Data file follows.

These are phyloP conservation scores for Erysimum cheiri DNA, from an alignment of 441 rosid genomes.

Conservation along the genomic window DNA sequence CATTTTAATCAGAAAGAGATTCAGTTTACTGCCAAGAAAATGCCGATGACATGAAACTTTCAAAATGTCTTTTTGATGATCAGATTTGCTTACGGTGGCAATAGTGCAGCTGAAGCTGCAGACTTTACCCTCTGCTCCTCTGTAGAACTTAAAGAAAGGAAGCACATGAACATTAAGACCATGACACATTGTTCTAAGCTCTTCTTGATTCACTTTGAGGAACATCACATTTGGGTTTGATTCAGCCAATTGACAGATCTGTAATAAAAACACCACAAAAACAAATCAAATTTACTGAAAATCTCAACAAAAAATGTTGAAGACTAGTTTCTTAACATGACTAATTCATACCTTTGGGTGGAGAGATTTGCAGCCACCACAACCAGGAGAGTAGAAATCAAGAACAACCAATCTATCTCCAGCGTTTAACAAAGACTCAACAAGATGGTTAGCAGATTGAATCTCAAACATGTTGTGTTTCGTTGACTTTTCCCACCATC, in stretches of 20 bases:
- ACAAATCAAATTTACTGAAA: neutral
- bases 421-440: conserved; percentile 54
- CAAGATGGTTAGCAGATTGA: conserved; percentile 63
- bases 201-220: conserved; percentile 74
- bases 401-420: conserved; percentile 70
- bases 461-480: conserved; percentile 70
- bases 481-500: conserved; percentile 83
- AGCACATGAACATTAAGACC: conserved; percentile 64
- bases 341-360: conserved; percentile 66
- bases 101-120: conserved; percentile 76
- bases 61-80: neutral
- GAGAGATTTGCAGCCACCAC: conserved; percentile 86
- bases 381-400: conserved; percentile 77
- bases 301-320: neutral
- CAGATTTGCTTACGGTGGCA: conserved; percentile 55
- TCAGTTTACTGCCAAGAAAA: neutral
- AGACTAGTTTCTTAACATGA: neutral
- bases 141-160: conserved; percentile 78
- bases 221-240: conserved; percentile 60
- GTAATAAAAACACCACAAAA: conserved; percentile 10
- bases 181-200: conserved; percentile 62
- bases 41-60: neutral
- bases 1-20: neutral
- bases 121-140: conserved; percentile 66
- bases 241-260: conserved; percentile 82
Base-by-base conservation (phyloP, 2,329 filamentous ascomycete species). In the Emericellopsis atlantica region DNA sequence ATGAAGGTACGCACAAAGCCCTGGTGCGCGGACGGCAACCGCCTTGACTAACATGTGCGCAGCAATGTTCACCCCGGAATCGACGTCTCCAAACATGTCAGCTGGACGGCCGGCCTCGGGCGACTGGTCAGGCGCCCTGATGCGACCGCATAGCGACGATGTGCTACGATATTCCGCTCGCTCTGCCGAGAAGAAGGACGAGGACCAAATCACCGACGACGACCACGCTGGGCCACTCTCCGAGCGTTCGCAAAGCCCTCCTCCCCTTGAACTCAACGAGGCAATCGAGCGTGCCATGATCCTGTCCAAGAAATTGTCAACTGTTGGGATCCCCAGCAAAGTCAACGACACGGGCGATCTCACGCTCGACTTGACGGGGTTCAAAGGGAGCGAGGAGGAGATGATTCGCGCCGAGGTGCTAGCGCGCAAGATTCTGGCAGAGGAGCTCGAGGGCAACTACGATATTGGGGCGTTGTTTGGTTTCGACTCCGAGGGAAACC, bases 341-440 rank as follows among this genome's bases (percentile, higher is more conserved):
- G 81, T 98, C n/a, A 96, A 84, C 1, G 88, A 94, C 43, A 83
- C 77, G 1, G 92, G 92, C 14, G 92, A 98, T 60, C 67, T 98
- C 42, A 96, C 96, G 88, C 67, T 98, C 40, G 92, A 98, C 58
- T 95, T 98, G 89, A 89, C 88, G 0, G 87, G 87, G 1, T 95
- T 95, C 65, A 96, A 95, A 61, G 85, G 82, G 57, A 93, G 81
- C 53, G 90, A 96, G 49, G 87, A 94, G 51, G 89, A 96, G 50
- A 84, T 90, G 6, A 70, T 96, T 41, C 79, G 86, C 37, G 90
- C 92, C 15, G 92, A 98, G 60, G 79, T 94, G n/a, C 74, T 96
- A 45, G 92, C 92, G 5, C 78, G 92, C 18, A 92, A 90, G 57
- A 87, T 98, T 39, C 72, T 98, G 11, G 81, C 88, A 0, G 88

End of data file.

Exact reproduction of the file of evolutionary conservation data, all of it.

These are phyloP conservation scores for Erysimum cheiri DNA, from an alignment of 441 rosid genomes.

Conservation along the genomic window DNA sequence CATTTTAATCAGAAAGAGATTCAGTTTACTGCCAAGAAAATGCCGATGACATGAAACTTTCAAAATGTCTTTTTGATGATCAGATTTGCTTACGGTGGCAATAGTGCAGCTGAAGCTGCAGACTTTACCCTCTGCTCCTCTGTAGAACTTAAAGAAAGGAAGCACATGAACATTAAGACCATGACACATTGTTCTAAGCTCTTCTTGATTCACTTTGAGGAACATCACATTTGGGTTTGATTCAGCCAATTGACAGATCTGTAATAAAAACACCACAAAAACAAATCAAATTTACTGAAAATCTCAACAAAAAATGTTGAAGACTAGTTTCTTAACATGACTAATTCATACCTTTGGGTGGAGAGATTTGCAGCCACCACAACCAGGAGAGTAGAAATCAAGAACAACCAATCTATCTCCAGCGTTTAACAAAGACTCAACAAGATGGTTAGCAGATTGAATCTCAAACATGTTGTGTTTCGTTGACTTTTCCCACCATC, in stretches of 20 bases:
- ACAAATCAAATTTACTGAAA: neutral
- bases 421-440: conserved; percentile 54
- CAAGATGGTTAGCAGATTGA: conserved; percentile 63
- bases 201-220: conserved; percentile 74
- bases 401-420: conserved; percentile 70
- bases 461-480: conserved; percentile 70
- bases 481-500: conserved; percentile 83
- AGCACATGAACATTAAGACC: conserved; percentile 64
- bases 341-360: conserved; percentile 66
- bases 101-120: conserved; percentile 76
- bases 61-80: neutral
- GAGAGATTTGCAGCCACCAC: conserved; percentile 86
- bases 381-400: conserved; percentile 77
- bases 301-320: neutral
- CAGATTTGCTTACGGTGGCA: conserved; percentile 55
- TCAGTTTACTGCCAAGAAAA: neutral
- AGACTAGTTTCTTAACATGA: neutral
- bases 141-160: conserved; percentile 78
- bases 221-240: conserved; percentile 60
- GTAATAAAAACACCACAAAA: conserved; percentile 10
- bases 181-200: conserved; percentile 62
- bases 41-60: neutral
- bases 1-20: neutral
- bases 121-140: conserved; percentile 66
- bases 241-260: conserved; percentile 82
Base-by-base conservation (phyloP, 2,329 filamentous ascomycete species). In the Emericellopsis atlantica region DNA sequence ATGAAGGTACGCACAAAGCCCTGGTGCGCGGACGGCAACCGCCTTGACTAACATGTGCGCAGCAATGTTCACCCCGGAATCGACGTCTCCAAACATGTCAGCTGGACGGCCGGCCTCGGGCGACTGGTCAGGCGCCCTGATGCGACCGCATAGCGACGATGTGCTACGATATTCCGCTCGCTCTGCCGAGAAGAAGGACGAGGACCAAATCACCGACGACGACCACGCTGGGCCACTCTCCGAGCGTTCGCAAAGCCCTCCTCCCCTTGAACTCAACGAGGCAATCGAGCGTGCCATGATCCTGTCCAAGAAATTGTCAACTGTTGGGATCCCCAGCAAAGTCAACGACACGGGCGATCTCACGCTCGACTTGACGGGGTTCAAAGGGAGCGAGGAGGAGATGATTCGCGCCGAGGTGCTAGCGCGCAAGATTCTGGCAGAGGAGCTCGAGGGCAACTACGATATTGGGGCGTTGTTTGGTTTCGACTCCGAGGGAAACC, bases 341-440 rank as follows among this genome's bases (percentile, higher is more conserved):
- G 81, T 98, C n/a, A 96, A 84, C 1, G 88, A 94, C 43, A 83
- C 77, G 1, G 92, G 92, C 14, G 92, A 98, T 60, C 67, T 98
- C 42, A 96, C 96, G 88, C 67, T 98, C 40, G 92, A 98, C 58
- T 95, T 98, G 89, A 89, C 88, G 0, G 87, G 87, G 1, T 95
- T 95, C 65, A 96, A 95, A 61, G 85, G 82, G 57, A 93, G 81
- C 53, G 90, A 96, G 49, G 87, A 94, G 51, G 89, A 96, G 50
- A 84, T 90, G 6, A 70, T 96, T 41, C 79, G 86, C 37, G 90
- C 92, C 15, G 92, A 98, G 60, G 79, T 94, G n/a, C 74, T 96
- A 45, G 92, C 92, G 5, C 78, G 92, C 18, A 92, A 90, G 57
- A 87, T 98, T 39, C 72, T 98, G 11, G 81, C 88, A 0, G 88